--I’ve seen few shots more clutch than King guard Ed Reed’s game-winning shot against Washington. Thirteen seconds left, a hand in his face, and playing against their undefeated conference rival in a loser goes home match—doesn’t get much better than that. Of course, it did get better the next day when I read in the paper that King was basically just freelancing and looking for a decent shot, rather than running a play. So Reed saw that look on his own. Awesome.

--I can think of few state tournaments that I’ve been more intrigued by in recent years. There’s no overwhelming favorite. I’ve seen half of the teams in the field play (mostly thanks to the awesome Wisconsin Basketball Yearbook Shootout around the holidays) and can honestly say that of the four teams that I’ve seen, none is that remarkably better than the others. Based on the little that I’ve heard about the remaining teams, I think there are six teams with a legit chance to win this thing. So yeah, I’ll be spending some time in Madison this weekend.

--Not the same sectional, but I’d like to express my disappointment in not being able to get down to Saturday night’s Germantown-Vincent game at the McGuire Center due to a prior commitment. Not sure if I could have taken another barn-burner, but I sure would have liked to have given it a try…

And, we'll wrap things up with my way-overdue Wisconsin-Michigan State thoughts:

–What was with all the Michael Flowers man-love Thursday night? Don’t get me wrong, the guy’s my favorite Badger (along with Joe Krabbenhoft, of course), and I loved watching him bother Drew Neitzel all night. But Brent Musberger and Steve Lavin exuded an excitement that even I can’t work up about Flowers. It was amusing enough to hear them talk about Flowers’ draft position, despite the fact that I’ve never heard him talked about as an NBA prospect, but the assertion that he might play for the football team next year after his basketball eligibility is used up took the cake. By the first TV timeout, I was half expecting Musberger to drop in that a little-known fact about Flowers is that he’s up for the Nobel Peace Prize this year. Part of me wonders if the broadcast team had a bet to see who could go the furthest in heaping accolades on a reasonably good player.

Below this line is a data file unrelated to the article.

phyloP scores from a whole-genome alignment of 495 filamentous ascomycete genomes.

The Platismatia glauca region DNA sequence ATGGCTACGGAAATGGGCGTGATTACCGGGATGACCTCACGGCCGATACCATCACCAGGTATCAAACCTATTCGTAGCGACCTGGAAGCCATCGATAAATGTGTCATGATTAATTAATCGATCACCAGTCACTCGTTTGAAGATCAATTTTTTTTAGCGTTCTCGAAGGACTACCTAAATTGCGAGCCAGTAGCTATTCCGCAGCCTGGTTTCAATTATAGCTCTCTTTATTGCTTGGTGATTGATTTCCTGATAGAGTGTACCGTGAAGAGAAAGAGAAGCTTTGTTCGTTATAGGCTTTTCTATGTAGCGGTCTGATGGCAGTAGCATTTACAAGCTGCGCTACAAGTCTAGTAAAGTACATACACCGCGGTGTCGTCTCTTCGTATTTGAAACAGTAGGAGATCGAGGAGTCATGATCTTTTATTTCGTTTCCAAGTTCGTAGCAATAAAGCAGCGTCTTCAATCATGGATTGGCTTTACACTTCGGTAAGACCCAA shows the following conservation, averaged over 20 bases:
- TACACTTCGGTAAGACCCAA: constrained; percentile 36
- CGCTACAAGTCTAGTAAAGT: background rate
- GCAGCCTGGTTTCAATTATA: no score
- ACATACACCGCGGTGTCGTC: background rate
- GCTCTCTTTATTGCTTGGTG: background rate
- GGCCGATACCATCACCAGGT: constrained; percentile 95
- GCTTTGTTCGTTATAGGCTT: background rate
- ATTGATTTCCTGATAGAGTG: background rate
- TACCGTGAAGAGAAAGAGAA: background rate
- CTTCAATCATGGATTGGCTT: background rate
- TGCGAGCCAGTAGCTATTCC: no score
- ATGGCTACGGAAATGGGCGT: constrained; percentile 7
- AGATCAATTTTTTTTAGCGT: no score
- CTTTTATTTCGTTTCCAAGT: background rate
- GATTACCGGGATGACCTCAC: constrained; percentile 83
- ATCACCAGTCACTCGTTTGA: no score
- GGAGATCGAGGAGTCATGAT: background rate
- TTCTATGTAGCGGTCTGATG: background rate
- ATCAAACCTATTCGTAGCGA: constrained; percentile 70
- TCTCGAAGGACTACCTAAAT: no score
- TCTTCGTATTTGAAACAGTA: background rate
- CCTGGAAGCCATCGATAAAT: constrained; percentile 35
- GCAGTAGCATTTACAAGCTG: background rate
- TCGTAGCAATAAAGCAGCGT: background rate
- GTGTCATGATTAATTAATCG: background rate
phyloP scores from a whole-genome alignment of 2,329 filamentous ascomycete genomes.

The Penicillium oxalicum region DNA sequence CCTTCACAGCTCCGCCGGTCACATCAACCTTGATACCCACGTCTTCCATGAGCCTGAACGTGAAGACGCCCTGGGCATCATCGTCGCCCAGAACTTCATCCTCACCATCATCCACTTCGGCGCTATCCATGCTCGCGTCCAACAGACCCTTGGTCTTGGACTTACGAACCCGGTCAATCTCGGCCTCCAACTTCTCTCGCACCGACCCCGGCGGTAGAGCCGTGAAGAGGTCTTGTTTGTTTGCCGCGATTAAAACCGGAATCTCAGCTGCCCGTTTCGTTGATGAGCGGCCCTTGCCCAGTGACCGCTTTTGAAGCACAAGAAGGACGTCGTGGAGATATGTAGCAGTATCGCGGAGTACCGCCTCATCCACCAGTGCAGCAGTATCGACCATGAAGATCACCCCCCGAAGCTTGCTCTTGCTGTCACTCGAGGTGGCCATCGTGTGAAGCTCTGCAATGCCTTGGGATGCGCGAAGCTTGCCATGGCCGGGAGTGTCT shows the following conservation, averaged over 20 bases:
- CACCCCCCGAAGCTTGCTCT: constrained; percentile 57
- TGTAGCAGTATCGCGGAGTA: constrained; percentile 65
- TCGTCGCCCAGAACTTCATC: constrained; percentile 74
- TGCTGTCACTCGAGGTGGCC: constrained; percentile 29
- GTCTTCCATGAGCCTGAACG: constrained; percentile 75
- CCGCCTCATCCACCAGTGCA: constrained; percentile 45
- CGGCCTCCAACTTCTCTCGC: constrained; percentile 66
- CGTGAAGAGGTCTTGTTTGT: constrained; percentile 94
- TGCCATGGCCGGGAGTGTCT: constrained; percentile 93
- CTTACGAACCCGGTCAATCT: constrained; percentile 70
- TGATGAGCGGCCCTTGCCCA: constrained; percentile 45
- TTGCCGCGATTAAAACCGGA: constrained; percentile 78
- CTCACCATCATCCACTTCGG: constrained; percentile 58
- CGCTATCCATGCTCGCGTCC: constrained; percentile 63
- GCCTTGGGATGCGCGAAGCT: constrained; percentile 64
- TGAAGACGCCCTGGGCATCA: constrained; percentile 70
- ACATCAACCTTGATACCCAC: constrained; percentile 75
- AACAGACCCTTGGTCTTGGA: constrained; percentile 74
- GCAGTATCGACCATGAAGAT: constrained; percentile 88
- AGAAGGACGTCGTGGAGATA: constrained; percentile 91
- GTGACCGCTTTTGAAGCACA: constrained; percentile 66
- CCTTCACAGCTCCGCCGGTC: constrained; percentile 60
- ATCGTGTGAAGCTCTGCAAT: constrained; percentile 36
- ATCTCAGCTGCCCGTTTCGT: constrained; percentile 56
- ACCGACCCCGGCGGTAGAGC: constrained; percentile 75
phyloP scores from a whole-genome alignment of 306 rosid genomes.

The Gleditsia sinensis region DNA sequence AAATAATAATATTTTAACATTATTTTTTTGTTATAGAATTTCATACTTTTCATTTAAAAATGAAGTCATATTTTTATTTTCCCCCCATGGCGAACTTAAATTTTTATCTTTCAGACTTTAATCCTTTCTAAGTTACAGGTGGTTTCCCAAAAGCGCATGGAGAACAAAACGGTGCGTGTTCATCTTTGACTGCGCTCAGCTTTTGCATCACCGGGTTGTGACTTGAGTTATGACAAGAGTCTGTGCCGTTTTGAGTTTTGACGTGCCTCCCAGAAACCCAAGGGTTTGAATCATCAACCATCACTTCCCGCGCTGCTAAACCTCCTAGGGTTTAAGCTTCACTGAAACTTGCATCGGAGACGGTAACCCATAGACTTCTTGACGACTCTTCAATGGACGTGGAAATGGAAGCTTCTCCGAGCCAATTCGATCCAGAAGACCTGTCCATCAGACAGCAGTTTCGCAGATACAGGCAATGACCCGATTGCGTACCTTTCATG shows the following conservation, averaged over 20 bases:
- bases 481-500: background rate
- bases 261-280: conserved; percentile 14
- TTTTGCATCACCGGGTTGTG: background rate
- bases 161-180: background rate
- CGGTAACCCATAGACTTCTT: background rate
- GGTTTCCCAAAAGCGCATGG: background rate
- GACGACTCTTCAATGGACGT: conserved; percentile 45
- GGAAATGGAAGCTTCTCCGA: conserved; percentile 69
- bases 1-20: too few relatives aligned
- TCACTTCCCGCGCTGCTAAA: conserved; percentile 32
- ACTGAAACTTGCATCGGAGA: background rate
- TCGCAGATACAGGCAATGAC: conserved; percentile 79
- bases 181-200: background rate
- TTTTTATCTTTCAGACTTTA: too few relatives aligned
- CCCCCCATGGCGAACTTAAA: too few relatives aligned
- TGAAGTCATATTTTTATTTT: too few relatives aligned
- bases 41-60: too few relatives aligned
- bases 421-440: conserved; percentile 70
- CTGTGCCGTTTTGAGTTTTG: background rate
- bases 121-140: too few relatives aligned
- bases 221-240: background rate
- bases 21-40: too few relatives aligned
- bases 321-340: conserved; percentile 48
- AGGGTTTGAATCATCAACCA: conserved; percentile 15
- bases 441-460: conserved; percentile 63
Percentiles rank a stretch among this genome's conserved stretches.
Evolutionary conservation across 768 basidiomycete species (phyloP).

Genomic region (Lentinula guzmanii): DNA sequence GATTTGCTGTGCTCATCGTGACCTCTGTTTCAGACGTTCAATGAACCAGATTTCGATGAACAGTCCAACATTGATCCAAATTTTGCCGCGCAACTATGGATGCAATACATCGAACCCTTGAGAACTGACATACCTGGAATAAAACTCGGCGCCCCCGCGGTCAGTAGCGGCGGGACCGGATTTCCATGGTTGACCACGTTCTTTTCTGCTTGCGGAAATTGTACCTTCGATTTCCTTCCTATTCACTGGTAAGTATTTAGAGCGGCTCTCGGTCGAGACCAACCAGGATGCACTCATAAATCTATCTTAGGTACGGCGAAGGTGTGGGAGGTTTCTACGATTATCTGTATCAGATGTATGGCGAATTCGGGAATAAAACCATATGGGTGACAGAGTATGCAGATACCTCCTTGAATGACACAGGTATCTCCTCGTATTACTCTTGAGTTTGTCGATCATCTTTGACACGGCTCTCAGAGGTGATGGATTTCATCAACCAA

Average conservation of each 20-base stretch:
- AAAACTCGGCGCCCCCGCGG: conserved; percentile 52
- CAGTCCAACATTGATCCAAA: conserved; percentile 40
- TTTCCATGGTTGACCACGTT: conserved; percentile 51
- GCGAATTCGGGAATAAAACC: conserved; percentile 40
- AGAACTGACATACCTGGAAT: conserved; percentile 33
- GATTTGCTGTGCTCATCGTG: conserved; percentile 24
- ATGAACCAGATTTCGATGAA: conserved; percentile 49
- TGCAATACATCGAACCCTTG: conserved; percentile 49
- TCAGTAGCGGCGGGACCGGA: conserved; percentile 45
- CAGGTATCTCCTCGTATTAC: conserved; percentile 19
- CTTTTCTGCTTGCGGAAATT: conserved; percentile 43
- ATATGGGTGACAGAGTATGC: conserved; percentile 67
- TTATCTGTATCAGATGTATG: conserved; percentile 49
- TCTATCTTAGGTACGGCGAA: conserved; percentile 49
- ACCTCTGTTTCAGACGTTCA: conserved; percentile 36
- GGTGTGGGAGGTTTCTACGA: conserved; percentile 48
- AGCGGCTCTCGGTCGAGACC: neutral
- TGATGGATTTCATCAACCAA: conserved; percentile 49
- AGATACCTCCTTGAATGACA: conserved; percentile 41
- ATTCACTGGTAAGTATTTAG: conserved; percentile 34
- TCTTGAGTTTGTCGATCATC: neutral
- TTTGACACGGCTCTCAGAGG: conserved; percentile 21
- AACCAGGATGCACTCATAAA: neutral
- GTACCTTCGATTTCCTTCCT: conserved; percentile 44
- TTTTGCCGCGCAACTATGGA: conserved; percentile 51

–Maybe my favorite broadcasting gaffe Thursday night was when Musberger explicitly acknowledged a basket by Drew Naymick and announced in the sentence immediately following that Goran Suton had just scored the last 12 points for Michigan State. He did quickly catch his error and correct himself, but on the very next play credited a Brian Butch rebound to Greg Stiemsma, despite the fact that Stiemsma had just shot the ball from about 15 feet out and was nowhere near the hoop. Though to be fair to Musberger, Stiemsma, Butch and Joe Krabbenhoft were all in the game at that point, and it’s tough to keep track of that many tall blonde guys with roughly the same haircut.